Much talk around about the ‘Black South Easter’ that is expected to hit Cape Town over the next 36 hours or so, bringing with it high winds, dark clouds and much rain. And right from the outset, it should be pointed out that this nomenclature isn’t a racist thing. We don’t have an alternative ‘White South Easter’ which lives very comfortably in Constantia, happily subsisting off its ill-gotten, pre-94 gains and complaining about the ANC. No, this is so named because of the threatening colour of the clouds – a kind of meteorological Swart Gevaar, if you wish to continue the rather tenuous analogy.
The braai-ruining South Easter or ‘Cape Doctor’ which is usually prevalent in Cape Town from October through to (at least) December is due to a pressure area called the South Atlantic High (SAH) which sits just off the Cape coast and fairly regularly joins up with its equally high friend in Durban. These guys hang around together, being high, giggling at nothing in particular, eating Pringles and forming a ridge of high pressure below South Africa, bringing with them the warm Cape Doctor, which, despite its reputation for blowing patio chairs over in Vredehoek, is actually a fair weather wind.
All good so far? Fantastic.
So what goes wrong in this Black South Easter scenario, which is responsible for such nastiness as the great Laingsburg Flood?
At first the rain was gentle as a result of a low pressure system. But from Saturday afternoon to Sunday a high pressure system brought heavy thunder showers to the catchment area. Up to 425 mm rainfall was recorded that week-end, whereas the normal rainfall per annum is only 175 mm.
Well, despite their insistence that a high pressure system was solely to blame, it was actually the interaction between that high pressure system and what’s called a Cut-Off Low pressure area. Please don’t think for a moment that we’re talking about the usual mild-mannered inland low pressure trough that sits over the Karoo in summer here. No, this puppy is a deep low pressure area and it would much rather be with its mates down towards Antarctica at this time of year. Sadly, our South Atlantic High is so out of it that he’s joined up with his Bru from Durbs and unwittingly separated the low from his friends. Awkward.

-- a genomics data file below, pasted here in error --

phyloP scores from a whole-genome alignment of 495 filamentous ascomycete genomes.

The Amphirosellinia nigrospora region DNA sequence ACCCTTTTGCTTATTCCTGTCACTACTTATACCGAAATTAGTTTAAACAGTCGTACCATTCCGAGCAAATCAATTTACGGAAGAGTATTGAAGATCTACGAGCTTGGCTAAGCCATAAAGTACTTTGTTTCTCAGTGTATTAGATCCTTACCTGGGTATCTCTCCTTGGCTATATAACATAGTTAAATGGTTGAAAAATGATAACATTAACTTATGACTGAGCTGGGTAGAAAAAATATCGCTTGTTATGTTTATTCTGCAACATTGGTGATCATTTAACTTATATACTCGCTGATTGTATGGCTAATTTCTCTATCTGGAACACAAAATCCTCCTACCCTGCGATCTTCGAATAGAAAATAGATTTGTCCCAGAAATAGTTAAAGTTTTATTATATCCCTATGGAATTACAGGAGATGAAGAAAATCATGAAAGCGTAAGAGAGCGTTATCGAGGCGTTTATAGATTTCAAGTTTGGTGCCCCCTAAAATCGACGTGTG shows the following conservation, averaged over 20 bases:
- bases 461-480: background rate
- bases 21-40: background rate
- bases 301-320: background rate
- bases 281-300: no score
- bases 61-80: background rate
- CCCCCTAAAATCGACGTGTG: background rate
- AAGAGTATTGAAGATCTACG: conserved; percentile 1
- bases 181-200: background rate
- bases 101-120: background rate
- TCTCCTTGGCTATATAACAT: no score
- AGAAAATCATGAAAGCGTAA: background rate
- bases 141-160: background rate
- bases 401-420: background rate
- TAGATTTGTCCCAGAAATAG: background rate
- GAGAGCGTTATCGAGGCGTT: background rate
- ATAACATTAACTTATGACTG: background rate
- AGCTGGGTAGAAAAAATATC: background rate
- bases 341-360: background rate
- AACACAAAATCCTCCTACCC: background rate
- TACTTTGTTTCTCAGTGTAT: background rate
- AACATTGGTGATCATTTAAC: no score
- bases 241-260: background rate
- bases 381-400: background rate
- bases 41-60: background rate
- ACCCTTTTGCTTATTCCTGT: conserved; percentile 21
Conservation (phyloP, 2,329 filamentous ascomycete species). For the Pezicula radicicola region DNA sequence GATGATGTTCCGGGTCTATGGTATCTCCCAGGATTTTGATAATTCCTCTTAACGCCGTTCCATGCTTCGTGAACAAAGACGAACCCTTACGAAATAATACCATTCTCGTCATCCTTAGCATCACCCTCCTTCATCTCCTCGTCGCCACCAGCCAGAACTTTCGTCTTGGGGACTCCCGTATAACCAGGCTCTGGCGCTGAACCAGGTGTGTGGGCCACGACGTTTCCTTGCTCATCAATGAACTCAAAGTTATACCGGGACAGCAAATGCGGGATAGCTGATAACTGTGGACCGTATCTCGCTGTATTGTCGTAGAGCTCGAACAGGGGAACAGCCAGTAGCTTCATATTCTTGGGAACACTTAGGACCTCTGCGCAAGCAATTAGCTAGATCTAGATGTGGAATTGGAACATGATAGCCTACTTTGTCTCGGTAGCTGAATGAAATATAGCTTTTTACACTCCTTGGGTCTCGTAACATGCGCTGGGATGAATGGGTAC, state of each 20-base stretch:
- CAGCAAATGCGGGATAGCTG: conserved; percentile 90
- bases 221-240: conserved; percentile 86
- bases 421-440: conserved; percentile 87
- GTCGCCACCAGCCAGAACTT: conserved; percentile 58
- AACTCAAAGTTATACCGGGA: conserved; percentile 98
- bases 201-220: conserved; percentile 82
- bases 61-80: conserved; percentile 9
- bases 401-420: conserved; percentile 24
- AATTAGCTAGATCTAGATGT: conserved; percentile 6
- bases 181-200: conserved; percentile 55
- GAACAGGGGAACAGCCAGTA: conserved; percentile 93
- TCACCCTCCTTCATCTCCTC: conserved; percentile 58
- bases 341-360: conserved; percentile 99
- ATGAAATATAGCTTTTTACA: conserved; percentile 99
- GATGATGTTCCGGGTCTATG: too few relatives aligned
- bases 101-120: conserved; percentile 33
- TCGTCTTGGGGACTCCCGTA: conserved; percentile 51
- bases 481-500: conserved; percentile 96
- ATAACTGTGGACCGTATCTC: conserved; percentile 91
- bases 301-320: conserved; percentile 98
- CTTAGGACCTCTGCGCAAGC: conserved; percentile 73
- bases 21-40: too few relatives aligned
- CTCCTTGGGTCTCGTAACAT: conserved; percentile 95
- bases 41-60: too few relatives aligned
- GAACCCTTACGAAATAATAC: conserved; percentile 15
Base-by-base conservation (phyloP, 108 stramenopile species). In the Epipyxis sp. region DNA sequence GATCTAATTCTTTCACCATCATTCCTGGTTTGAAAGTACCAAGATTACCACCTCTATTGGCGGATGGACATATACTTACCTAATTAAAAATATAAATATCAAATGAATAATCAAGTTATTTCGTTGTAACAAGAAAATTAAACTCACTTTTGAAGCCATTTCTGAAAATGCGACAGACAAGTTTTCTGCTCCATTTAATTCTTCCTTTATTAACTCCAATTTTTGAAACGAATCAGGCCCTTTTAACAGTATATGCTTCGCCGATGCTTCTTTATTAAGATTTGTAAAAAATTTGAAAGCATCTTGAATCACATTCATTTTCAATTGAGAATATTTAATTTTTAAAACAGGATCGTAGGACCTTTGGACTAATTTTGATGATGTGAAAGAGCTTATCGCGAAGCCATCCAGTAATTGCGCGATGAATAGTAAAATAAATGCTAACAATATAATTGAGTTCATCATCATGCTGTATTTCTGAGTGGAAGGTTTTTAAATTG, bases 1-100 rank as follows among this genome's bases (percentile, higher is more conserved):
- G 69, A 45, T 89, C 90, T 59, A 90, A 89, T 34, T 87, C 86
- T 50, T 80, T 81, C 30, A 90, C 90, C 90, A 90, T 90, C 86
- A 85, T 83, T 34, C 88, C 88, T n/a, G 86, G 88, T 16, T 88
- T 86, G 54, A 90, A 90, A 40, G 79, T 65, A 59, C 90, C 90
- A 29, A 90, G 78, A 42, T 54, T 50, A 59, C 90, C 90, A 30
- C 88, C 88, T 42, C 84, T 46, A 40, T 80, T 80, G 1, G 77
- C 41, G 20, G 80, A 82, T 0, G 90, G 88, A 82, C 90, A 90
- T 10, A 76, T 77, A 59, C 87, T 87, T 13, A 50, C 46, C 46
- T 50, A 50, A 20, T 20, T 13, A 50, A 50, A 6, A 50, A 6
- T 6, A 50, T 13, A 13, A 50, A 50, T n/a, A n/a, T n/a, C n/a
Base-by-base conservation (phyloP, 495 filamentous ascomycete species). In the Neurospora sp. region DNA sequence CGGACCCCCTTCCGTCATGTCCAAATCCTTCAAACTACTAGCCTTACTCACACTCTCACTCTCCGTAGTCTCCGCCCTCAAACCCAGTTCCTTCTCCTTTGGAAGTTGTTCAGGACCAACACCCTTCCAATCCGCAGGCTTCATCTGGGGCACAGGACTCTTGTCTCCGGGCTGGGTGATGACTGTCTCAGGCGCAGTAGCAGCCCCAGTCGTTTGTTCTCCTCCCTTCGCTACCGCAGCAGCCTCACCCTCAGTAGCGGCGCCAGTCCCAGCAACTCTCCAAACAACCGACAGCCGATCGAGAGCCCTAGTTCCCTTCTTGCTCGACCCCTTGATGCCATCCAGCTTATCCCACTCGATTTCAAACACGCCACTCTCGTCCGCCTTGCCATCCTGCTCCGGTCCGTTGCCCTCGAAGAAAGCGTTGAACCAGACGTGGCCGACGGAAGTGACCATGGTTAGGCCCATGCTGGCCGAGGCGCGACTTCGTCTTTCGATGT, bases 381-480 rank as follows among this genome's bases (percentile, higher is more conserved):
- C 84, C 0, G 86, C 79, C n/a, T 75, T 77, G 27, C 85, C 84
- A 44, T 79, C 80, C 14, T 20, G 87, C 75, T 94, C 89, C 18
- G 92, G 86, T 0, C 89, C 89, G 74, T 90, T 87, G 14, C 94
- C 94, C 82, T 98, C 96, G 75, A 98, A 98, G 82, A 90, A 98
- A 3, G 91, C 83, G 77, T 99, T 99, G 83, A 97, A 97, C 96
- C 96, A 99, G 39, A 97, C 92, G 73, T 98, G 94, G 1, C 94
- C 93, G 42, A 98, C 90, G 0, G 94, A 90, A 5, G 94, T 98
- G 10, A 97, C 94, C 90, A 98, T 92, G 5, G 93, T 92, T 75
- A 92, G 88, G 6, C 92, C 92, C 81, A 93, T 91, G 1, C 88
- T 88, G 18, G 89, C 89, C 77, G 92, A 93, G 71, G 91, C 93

Let’s explain what’s going on by transposing this situation into a bar room scenario. It would be a bit touch and go.
Ideally, the low pressure area would note the obviously wasted state of the South Atlantic High, politely point out the awkward social situation that had occurred – “Sorry dude, I just need to slip past, please” – and things would be quickly resolved.
Sadly though, meteorological pressure areas are unable to communicate with one another – or anyone else for that matter – and the angry young low has been doing Jägerbombs since lunchtime. He lets fly with everything he’s got, dragging the warm air from our high friends, chucking in some filthy black clouds and several inches of precipitation in his annoyance at not being allowed to sit with his mates over at the other side of the pub.
Fortunately, all this bluster doesn’t last for very long. Whereas a normal winter low pressure area would go on for a few days, the cut off low soon runs out of energy and falls down drunk at the bar. The ridge of high pressure looks on, grinning: “Dude, he totally fell over,” and gets on with clearing the dark clouds over the Mother City. That’s why Sunday actually looks quite nice and summer returns on Monday, when we’re all back at work.
If the forecast is to be believed, we’re in for a lot of rain from Friday evening through into Saturday. So do stay safe and remember these numbers in case of emergency.